Surface quasi-geostrophic equation

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$ \newcommand{\R}{\mathbb{R}} $

The surface quasi-geostrophic (SQG) equation consists of an evolution equation for a scalar function $\theta: \R^+ \times \R^2 \to \R$. In the inviscid case the equation is $$ \theta_t + u \cdot \nabla \theta = 0,$$ where $u = R^\perp \theta$ and $R$ stands for the Riesz transform.

Fractional diffusion is often added to the equation $$ \theta_t + u \cdot \nabla \theta + (-\Delta)^s \theta = 0.$$

The equation is used as a toy model for the 3D Euler equation and Navier-Stokes. The main question is to determine whether the Cauchy problem is well posed in the classical sense. In the inviscid case, it is a major open problem as well as in the supercritical diffusive case when $s<1/2$. It is believed that inviscid SQG equation presents a similar difficulty as 3D Euler equation in spite of being a scalar model in two dimensions [1]. The same comparison can be made between the supercritical SQG equation and Navier-Stokes.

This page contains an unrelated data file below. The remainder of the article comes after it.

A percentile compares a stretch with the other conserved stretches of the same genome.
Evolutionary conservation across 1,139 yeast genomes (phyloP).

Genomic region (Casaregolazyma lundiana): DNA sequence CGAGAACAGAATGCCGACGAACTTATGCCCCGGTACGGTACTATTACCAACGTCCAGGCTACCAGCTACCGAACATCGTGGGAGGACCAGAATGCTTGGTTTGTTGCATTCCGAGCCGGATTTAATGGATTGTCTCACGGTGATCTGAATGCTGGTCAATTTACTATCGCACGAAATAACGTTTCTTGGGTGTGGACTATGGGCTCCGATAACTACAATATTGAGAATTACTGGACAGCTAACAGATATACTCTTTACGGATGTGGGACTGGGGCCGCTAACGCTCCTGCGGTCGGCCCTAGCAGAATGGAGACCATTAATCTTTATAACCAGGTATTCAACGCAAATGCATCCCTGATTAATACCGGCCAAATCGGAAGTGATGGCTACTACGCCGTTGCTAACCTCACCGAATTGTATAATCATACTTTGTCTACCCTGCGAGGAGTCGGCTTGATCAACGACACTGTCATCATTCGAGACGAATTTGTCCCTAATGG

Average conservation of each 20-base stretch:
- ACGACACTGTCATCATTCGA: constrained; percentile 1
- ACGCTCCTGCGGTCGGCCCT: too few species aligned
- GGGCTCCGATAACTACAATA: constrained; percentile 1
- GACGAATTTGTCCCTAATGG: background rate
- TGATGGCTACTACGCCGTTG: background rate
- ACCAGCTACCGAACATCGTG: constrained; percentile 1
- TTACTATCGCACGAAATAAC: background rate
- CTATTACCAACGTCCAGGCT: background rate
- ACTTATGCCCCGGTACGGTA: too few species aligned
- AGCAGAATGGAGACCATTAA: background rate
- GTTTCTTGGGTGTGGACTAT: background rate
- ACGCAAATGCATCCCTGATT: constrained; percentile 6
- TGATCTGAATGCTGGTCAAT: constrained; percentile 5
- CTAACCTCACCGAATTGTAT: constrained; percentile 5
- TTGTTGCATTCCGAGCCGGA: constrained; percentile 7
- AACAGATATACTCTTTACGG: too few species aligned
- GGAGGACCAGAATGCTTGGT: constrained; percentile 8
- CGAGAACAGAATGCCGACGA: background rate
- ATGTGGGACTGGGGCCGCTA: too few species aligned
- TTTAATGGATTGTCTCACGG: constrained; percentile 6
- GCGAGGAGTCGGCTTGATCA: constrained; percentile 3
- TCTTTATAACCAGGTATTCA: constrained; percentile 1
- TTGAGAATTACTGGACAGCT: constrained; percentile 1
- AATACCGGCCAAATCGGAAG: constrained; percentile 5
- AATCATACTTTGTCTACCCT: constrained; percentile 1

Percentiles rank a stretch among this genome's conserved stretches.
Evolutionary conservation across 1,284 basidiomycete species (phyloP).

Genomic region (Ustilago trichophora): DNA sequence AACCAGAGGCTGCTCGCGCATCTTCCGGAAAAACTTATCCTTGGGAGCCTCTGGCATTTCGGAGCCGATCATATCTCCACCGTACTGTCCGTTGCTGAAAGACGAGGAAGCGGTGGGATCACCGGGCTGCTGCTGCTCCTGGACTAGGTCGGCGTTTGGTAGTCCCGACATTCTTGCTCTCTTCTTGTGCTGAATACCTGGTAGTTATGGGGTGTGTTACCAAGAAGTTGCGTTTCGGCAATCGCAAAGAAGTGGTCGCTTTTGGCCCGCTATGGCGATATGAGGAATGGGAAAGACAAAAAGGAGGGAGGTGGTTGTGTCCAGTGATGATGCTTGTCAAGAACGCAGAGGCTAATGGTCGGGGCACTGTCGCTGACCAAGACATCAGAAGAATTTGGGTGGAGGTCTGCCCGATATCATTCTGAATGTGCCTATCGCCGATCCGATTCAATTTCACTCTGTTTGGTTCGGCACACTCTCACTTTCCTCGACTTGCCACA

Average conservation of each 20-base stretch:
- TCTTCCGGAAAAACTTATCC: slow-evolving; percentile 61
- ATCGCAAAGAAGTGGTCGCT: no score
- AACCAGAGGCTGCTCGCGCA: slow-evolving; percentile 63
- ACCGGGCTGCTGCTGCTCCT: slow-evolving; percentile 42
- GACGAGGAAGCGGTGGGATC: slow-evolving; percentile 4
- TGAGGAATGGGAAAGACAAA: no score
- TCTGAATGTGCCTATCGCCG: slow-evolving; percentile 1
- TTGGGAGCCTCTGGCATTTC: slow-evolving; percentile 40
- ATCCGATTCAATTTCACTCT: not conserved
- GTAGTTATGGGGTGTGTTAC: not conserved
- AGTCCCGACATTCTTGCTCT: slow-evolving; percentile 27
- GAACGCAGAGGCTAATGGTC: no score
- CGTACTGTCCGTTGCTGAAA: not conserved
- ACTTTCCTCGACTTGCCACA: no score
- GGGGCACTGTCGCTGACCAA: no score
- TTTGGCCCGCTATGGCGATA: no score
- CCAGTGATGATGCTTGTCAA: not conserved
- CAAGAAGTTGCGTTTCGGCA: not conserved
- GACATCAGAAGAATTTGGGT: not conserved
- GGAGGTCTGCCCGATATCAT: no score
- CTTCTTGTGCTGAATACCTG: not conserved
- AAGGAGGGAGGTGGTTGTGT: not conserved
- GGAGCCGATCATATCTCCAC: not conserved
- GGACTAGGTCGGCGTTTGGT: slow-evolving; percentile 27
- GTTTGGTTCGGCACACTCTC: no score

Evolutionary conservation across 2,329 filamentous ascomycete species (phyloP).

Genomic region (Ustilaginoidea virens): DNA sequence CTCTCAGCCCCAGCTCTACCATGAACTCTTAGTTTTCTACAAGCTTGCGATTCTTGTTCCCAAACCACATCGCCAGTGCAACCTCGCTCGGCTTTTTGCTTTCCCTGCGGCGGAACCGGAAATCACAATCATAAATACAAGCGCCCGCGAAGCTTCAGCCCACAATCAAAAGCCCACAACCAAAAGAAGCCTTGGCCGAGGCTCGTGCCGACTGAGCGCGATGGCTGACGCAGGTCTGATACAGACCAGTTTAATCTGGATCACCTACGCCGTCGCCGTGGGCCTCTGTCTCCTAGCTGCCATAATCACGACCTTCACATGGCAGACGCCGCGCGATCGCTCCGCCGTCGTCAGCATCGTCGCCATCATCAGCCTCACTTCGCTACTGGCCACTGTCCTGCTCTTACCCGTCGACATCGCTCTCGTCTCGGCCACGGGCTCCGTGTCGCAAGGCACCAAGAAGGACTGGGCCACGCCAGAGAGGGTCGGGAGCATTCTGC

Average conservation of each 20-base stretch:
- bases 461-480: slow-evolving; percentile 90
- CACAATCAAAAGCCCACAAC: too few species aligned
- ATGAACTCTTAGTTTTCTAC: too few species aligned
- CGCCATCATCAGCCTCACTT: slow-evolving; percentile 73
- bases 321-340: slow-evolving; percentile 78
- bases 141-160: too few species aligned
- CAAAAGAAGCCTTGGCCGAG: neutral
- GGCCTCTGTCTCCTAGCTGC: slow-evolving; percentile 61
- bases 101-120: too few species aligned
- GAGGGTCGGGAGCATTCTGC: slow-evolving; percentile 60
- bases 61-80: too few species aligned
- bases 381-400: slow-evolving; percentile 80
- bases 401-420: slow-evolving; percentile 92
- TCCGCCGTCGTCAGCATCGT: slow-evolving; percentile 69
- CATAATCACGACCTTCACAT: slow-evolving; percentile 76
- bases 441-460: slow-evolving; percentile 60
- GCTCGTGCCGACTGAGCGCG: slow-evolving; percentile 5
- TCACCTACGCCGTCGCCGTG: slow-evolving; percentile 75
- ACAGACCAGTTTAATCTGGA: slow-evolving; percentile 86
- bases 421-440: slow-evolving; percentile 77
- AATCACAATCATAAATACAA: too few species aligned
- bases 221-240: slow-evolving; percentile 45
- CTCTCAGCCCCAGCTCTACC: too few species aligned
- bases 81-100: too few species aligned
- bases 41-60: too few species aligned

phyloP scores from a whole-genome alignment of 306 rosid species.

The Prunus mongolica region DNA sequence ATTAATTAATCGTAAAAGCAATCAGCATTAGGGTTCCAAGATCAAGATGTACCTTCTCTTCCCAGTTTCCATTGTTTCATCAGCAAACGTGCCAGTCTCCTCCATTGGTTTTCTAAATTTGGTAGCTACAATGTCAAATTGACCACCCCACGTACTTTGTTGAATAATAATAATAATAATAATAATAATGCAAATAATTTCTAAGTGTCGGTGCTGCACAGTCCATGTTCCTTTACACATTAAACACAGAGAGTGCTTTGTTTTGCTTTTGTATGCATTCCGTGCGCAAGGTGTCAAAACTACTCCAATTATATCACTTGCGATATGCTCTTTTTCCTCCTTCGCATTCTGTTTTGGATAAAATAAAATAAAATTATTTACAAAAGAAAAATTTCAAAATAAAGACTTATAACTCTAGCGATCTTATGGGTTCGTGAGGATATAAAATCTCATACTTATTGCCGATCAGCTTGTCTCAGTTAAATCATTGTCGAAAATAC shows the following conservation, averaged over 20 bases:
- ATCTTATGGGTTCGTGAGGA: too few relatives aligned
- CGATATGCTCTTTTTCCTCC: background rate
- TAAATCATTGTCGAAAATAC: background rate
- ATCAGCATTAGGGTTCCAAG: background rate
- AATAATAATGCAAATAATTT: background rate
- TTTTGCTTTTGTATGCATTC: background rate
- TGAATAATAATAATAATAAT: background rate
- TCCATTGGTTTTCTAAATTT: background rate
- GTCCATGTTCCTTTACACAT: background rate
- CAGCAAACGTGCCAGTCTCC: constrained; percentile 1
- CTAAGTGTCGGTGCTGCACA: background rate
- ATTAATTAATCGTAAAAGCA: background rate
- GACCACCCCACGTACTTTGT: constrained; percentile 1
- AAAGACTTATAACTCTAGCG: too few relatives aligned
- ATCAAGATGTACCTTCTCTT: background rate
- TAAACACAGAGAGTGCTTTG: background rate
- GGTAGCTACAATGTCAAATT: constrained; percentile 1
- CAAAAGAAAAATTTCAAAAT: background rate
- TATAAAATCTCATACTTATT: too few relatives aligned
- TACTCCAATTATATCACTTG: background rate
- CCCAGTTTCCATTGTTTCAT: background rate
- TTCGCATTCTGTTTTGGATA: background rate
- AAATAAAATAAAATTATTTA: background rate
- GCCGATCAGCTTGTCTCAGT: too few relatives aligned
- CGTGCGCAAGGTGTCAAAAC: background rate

The key feature of the model is that the drift $u$ is a divergence free vector field related to the solution $\theta$ by a zeroth order singular integral operator.

For the diffusive case, the well posedness of the equation follows from perturbative techniques in the subcritical case ($s>1/2$). In the critical case the proof is more delicate and can be shown using three essentially different methods. In the sueprcritical regime ($s<1/2$) only partial results are known.

Global weak solutions, as well as classical solutions locally in time, are known to exist globally for the full range of $s \in [0,1]$ Cite error: Closing </ref> missing for <ref> tag [2] [3] [4] [5] [6] [7] [8] }}


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